American Elephants


Electric Cars are Clearly the Wave of the Future! by The Elephant's Child

This is the Roberts electric car, built in 1896. According to the Daily Caller, it gets exactly the same mileage Chevrolet advertises for the Volt: a solid 40 miles to a charge.  Robert Bryce, in an earlier article about electric cars dug up a clip from the Los Angeles Times, dated May 19, 1901.

The electric automobile will quickly and easily take precedence over all other kinds of motor carriages so soon as an effective battery of light weight is discovered. The very great weight of the storage battery as at present constructed militates against its use for automobile propulsion except within limited areas.

So this is progress over the last 100 years.  The idea has been constant that there was a looming breakthrough of electric cars, just as soon as battery technology improved. This is not really fair, because battery technology has improved tremendously, but internal combustion engine technology has improved even more.  Thousands of man hours of engineering talent have gone into improving the internal combustion engine and its associated systems.  Every time the electric car was reintroduced to compete with an internal combustion automobile, it was less competitive than the time before.

Engineers have said that as far as battery technology goes, we have reached the end of the periodic table of elements, and we need some unknown breakthrough to have a significant change. We are, as I understand, not far from brownouts and blackouts, as the Obama administration tries to “bankrupt coal,” as Obama promised. We certainly aren’t going to get enough power from wind and solar to transport a society on electricity. Millions and millions of vehicles plugged in to recharge on the current grid? I don’t think so.

The impetus behind killing the coal industry, behind subsidizing electric cars, behind wind farms and solar arrays, behind the protests over a Canadian pipeline, behind banning drilling, behind banning the use of our own abundant supplies of fossil fuels is a mistaken belief that emissions of carbon dioxide are a cause of climate change, and that we can do anything about them in any case.  We can’t.

Europeans are waking up to the fact that all their wind farms and  all their solar arrays have had no effect whatsoever on the amount of carbon dioxide in the atmosphere, and there aren’t any green jobs.  And then there’s the fact that the planet stopped warming over ten years ago, and has been cooling a little ever since. The IPCC has been discredited, and the public is growing cooler towards the whole global warming enterprise.  Australian Prime Minister Julia Gillard, who leads a coalition with Australia’s Greens, has just passed a carbon tax to the fury of a majority of Australians, so we will have a clear demonstration of how well that works.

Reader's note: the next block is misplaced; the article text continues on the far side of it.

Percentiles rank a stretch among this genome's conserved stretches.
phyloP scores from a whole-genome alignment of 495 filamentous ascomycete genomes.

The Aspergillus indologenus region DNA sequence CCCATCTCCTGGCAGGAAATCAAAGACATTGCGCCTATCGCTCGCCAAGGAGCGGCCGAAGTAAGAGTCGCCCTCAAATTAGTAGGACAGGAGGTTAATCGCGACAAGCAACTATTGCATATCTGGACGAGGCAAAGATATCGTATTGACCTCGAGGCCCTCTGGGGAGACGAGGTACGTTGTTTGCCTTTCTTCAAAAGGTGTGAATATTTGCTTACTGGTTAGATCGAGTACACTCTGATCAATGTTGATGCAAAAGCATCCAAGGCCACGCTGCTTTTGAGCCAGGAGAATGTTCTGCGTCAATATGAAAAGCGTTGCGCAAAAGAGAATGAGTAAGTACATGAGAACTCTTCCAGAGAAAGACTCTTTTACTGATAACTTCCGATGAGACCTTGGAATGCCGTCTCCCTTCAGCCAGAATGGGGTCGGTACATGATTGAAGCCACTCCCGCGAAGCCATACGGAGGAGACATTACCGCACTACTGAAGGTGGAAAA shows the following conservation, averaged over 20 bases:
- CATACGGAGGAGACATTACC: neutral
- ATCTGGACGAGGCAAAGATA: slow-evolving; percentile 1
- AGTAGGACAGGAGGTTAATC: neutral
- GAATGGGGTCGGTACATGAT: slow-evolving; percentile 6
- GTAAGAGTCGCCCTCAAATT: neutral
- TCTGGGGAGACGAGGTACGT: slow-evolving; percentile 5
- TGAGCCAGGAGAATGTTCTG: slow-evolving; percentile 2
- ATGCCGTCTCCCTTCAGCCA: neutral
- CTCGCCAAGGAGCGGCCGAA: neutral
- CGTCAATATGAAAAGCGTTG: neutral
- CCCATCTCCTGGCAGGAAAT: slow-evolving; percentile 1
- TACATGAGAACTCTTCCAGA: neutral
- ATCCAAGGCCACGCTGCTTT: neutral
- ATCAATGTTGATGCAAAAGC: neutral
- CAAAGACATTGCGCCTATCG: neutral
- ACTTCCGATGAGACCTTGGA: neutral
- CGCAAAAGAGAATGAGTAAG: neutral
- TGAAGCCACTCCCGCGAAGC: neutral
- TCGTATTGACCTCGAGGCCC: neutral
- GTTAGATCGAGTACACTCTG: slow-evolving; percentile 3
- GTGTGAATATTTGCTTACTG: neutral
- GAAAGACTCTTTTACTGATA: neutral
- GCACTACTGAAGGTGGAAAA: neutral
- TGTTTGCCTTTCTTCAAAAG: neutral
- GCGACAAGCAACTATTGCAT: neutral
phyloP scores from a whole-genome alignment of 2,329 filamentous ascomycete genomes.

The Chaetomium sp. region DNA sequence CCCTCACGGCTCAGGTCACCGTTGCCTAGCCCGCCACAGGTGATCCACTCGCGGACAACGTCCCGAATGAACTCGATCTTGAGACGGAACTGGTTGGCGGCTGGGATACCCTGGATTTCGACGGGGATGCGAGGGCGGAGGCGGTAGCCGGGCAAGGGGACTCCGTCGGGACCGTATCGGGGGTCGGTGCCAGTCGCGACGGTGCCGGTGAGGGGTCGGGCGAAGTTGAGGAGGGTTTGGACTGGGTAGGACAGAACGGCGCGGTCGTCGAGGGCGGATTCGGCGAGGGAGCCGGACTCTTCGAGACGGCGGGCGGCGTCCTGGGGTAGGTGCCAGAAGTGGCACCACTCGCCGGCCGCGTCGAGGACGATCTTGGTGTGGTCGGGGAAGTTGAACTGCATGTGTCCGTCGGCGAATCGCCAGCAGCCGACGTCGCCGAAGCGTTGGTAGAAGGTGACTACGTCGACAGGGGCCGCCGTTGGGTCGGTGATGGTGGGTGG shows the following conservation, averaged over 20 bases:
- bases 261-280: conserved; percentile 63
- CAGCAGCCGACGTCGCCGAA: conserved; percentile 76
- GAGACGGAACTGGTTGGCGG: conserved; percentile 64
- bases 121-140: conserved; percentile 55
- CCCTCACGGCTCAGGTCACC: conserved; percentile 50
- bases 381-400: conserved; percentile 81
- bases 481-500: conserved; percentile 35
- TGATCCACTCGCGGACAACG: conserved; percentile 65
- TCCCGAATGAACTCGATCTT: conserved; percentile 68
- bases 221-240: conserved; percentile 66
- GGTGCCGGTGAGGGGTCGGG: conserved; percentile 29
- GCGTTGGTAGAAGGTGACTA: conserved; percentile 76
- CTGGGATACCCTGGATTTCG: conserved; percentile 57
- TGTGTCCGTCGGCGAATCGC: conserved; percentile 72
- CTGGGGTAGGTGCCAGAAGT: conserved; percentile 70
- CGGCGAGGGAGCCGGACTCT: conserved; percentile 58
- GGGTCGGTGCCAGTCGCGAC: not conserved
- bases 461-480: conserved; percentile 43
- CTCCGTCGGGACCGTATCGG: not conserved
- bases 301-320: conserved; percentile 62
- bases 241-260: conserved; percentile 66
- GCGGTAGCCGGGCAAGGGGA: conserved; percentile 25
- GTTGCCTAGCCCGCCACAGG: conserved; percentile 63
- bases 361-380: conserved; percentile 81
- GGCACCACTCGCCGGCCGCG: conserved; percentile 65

This is a Detroit Electric, produced by the Anderson Electric Car Company in Detroit, Michigan.  Production ot this automobile powered by a rechargeable lead acid battery began in 1907.  Photo Courtesy of the Library of Congress.   They really are cute.



Are You in the Market for a $41,000 Electric Car? by The Elephant's Child
July 27, 2010, 5:49 pm
Filed under: Capitalism, Energy, Law, Liberalism | Tags: , ,

Government Motors General Motors has announced that the starting price for the battery-powered Chevrolet Volt will be $41,000, a $1,000 more than original estimates.  The Volt’s closest rival, the all-electric Nissan Leaf, starts at $33,000.  Either of the cars could provide buyers with a $7,500 tax rebate.  The Volt will go on sale late this year.  Adding sales tax in my state would bring it up to $45,100.

GM says that the car can go about 40 miles on battery power alone.  When the battery runs down, a small gasoline engine connected to a generator will  power the electric motor. (How much and for how long wasn’t mentioned).

The Volt plugs in with a special adapter to recharge the battery.  Popular Mechanics says it takes about 30 minutes for the generator to recharge the battery.  There are ports on both sides to charge the battery from a 110-volt  outlet in about 6.5 hours.  The battery will come with an eight-year, 100,000 mile warranty on the battery pack.

Utilities are beefing up transformers in neighborhoods where they think there could be numbers of people adopting plug-in cars. ( I do want to see how they measure that.  Do Leonardo De Caprio and Streisand live in the same neighborhood?).  Rapid charging of batteries can put as much stress on circuits as adding new homes. Nissan’s Leaf is a pure electric vehicle.  Utilities are rolling out programs offering their customers discounted prices for electricity consumed overnight.

Toyota for years lost money on the Prius, but those losses have, according to the company,  more than paid off.   GM expects to sell only a small number of Volts this year, and around 10,000 in 2011.  But it expects eventually to make the Volt a high-tech car for “the masses.”

I dunno.  Where I grew up, for major shopping, we drove 150 miles (one way) and 35 miles (one way) to go to a movie.  $41,000 for a very local extra car seems pretty pricey.  But it is our government that is driving up the price of gasoline, I assume deliberately, to force the public into these cars and public transportation.  If you can figure out why this is a good idea, please let me know.




%d bloggers like this: